The CT should be obtained as soon as the patient arrives in the hospital, except when the vital signs, circulation, or breathing require immediate life-saving attention. The care of polytraumatized patients should be interdisciplinary. The sequence of treatment of multiple injured organ systems is based on urgency; more than one operation can be performed at the same time if necessary.
The current literature does not indicate that any further sedating or intracranial-pressure-lowering drugs given to the unconscious patient improve the outcome. Barbiturate coma was said to do so (17), but this was not confirmed by a comprehensive analysis (18). Sedation to secure the airway may be needed for practical reasons.
Invasive intracranial pressure (ICP) monitoring can provide a useful early warning of rising ICP; if it is performed via an intraventricular catheter, the ICP can be lowered by drainage of cerebrospinal fluid (CSF). Maintenance of the cerebral perfusion pressure (CPP, defined as the difference between mean arterial blood pressure and intracranial pressure [ABP – ICP]) in the normal range is effected mainly by avoiding arterial hypotension, rather than by lowering the ICP with drugs. In critical situations, drugs often do not suffice to lower the ICP adequately.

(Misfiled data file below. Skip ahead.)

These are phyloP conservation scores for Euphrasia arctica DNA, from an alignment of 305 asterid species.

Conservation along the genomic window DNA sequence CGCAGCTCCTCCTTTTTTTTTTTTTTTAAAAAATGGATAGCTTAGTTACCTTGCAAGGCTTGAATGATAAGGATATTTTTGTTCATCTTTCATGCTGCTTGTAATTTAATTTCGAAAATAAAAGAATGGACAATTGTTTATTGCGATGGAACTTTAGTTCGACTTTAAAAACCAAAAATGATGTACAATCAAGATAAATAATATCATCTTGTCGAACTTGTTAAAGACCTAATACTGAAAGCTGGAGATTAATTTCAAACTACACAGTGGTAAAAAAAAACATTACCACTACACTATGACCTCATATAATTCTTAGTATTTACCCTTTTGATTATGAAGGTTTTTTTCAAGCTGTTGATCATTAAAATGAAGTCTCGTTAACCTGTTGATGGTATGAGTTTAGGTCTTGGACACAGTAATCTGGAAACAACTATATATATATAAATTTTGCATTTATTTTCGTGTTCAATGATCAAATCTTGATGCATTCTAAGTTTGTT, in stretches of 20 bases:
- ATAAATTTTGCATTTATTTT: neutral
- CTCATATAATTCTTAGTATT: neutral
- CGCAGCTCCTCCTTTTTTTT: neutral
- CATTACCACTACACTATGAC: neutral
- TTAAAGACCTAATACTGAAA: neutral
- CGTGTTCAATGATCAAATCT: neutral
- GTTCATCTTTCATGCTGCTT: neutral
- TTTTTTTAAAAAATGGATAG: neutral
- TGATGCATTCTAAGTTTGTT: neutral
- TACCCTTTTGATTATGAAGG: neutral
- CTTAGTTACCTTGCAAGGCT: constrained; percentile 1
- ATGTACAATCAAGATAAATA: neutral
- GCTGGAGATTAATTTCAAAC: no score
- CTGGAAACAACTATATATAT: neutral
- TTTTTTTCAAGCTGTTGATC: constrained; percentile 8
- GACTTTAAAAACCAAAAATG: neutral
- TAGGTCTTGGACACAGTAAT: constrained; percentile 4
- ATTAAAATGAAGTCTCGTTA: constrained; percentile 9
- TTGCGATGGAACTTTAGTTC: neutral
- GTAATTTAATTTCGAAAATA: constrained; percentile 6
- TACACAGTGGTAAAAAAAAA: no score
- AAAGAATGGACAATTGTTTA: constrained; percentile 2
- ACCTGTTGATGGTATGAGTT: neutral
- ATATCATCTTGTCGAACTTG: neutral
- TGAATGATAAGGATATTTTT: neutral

There has not yet been any documentation of better outcomes from treatment guided by ICP or CPP measurement, compared to treatment guided by clinical neurological surveillance without any ICP or CPP measurement (19–21). A consensus holds that intracranial hematomas with mass effect should be surgically evacuated without delay (4). For penetrating injuries, and injuries of the frontal skull base with CSF leakage, it may be advisable not to proceed to surgical repair immediately, as acute post-traumatic brain edema increases the operative risk. The most effective way to lower ICP is decompressive hemicraniectomy (22). Even though the utility of this measure with respect to outcome is debated, and sequelae after reimplantation of the skull flap are not uncommon, there is nonetheless convincing evidence in its favor from observations made in individual cases.